It may have been the biggest disaster for European diplomacy since the Balkan wars in the early 1990s. After years of delicate negotiations with Iran to convince the mullahs to abandon their quest for nuclear weapons, last week the “EU3” group of Germany, Britain and France made a final offer to Tehran — give up the right to enrich uranium and in return receive all the technical and economic incentives the Islamic Republic could ever want — that seemed too good to refuse. That, however, is just what newly installed Iranian president Mahmoud Ahmadinejad did, calling the proposal “worthless.”
Now the Europeans are frustrated and angry, while the neoconservatives in Washington and elsewhere feel vindicated. The latter never believed Europeans’ assurances that Iran would respond to the right choice of carrots, and were only waiting to brandish at Tehran their sticks: economic and political sanctions, coupled with a credible threat of military action, be it targeted bombings of Iranian nuclear installations or a full-fledged invasion aimed at regime change.
But do any of these scenarios truly promise a better result than the failed European effort? Was the E.U. initiative misguided from the start, or did it fall victim to the usual tensions between Europe and the United States and the fickleness of domestic policy in Iran — where the electoral victory of the hardline Ahmadinejad signaled a turn toward more nationalistic policies?
To answer these questions, it is important to first understand the nature of the current regime in Tehran. There is widespread agreement in the West that the Iranian rulers are determined to acquire nuclear weapons, and there is an equal consensus that such an outcome would further destabilize the Middle East and weaken the global fight against the proliferation of nuclear weapons.
But there is wide disagreement on how best to stop the mullahs from achieving their goal — not only between the United States and the E.U., but also within European and American decision-making circles. Few in the West truly understand the dynamic of Iranian politics.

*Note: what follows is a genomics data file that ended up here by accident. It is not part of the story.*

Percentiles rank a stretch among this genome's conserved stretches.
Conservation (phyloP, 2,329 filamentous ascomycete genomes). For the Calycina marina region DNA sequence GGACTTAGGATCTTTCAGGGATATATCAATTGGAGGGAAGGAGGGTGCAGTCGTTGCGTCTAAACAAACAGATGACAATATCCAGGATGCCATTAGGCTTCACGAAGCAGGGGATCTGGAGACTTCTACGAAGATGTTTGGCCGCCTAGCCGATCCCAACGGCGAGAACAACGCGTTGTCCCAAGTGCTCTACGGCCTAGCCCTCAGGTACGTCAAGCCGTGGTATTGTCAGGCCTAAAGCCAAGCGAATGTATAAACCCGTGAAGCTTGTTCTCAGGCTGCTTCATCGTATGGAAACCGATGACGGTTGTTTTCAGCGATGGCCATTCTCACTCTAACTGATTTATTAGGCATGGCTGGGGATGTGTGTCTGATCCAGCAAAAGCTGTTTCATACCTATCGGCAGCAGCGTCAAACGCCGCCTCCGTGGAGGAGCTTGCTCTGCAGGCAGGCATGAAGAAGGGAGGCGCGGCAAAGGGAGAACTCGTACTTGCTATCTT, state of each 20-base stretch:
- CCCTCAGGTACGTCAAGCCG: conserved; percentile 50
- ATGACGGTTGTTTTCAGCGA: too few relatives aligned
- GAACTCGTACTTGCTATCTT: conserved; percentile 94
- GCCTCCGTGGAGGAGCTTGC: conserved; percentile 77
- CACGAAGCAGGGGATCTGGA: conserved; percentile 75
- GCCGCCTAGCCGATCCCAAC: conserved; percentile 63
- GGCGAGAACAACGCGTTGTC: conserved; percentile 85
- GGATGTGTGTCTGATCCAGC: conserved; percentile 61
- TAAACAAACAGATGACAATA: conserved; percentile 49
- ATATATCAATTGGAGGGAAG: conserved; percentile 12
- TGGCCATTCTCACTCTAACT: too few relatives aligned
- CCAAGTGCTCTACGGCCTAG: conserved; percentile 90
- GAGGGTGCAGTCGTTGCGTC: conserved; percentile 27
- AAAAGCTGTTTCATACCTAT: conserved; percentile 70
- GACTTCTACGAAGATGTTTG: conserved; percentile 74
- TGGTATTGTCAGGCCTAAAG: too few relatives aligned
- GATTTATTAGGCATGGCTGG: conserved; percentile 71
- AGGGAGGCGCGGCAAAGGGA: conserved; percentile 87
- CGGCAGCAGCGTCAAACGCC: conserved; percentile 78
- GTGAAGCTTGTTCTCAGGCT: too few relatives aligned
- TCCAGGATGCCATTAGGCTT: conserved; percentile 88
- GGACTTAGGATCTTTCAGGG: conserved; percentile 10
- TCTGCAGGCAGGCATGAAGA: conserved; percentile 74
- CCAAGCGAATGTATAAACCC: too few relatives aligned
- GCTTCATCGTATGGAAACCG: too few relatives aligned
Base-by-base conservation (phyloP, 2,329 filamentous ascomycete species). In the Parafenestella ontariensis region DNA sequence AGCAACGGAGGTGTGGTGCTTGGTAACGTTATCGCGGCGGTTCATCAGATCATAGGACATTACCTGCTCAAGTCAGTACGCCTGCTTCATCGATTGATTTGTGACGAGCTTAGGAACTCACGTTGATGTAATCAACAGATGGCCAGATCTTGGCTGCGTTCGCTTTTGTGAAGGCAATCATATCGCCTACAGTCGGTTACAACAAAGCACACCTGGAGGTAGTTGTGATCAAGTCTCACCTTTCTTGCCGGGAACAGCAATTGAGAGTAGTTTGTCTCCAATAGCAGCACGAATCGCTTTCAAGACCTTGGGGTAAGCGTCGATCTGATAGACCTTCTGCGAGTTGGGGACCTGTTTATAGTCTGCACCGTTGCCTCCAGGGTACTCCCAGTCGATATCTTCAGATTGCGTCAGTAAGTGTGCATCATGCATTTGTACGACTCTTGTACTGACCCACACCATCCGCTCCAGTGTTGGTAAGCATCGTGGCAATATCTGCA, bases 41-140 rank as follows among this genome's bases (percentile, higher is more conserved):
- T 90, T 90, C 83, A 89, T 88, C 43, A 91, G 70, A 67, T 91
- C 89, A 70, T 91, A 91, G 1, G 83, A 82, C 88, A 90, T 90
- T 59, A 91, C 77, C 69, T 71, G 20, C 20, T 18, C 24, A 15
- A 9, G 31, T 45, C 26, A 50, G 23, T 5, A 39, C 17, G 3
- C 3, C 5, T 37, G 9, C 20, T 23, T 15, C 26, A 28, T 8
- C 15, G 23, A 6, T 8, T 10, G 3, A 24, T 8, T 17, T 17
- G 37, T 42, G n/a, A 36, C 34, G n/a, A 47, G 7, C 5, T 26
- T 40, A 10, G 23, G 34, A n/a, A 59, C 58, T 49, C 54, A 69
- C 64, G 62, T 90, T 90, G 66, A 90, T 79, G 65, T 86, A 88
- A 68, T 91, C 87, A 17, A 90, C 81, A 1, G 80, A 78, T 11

Among American conservatives, there are those who believe that overthrowing the theocratic rulers is the only way to banish the mortal threat from Tehran. Since the domestic reform movement failed over the past decade, their logic goes, the agents of change must come from abroad.
Others argue that the Iranians are totalitarian aggressors with a radical, but rational, mindset who despise weakness but respect strength. Before they suffer the fate of Saddam Hussein, in this view, the mullahs will relent, so any diplomacy that weakens the credibility of the American military threat is counterproductive.
Yet another faction claims that the Iranians are interested enough in trade relations and international prestige that they would be willing to shelve their nuclear plans in order to avoid United Nations sanctions. This group sees the current path of hard-nosed diplomacy as the most promising way out of the Iranian quagmire.
But even if one accepts the view of Iran’s rulers as a dangerous, nasty regime bent on expansion and destruction, none of these “robust” options seems very promising. A full-fledged invasion of Iran would be much harder to pull off than the Iraq war — which, not so incidentally, continues to vastly overstretch the American military. Pinpoint attacks like the Israeli bombing of the Osirak nuclear reactor in Iraq in 1981 would work only if the Iranian facilities were concentrated and above ground — neither of which is the case, because Iran learned the lessons from Osirak.
What are left, then, are economic and political sanctions. Only a few months ago, that might have been a credible threat had China and Russia been persuaded to forgo their veto rights in the U.N. Security Council.
But the new Iranian president made the renunciation of riches for moral purification a pillar of his electoral campaign. Given the current nationalist frenzy, can it credibly be argued that the Iranians would be willing to give up the sovereign right to enrich uranium just so they could earn some economic benefits? This approach might have worked if Ahmadinejad’s more pragmatic rival, Hashemi Rafsanjani, had won, but under the rule of the former Tehran mayor and Revolutionary Guard member, the power of economic weapons seems quite limited — both as a carrot and as a stick.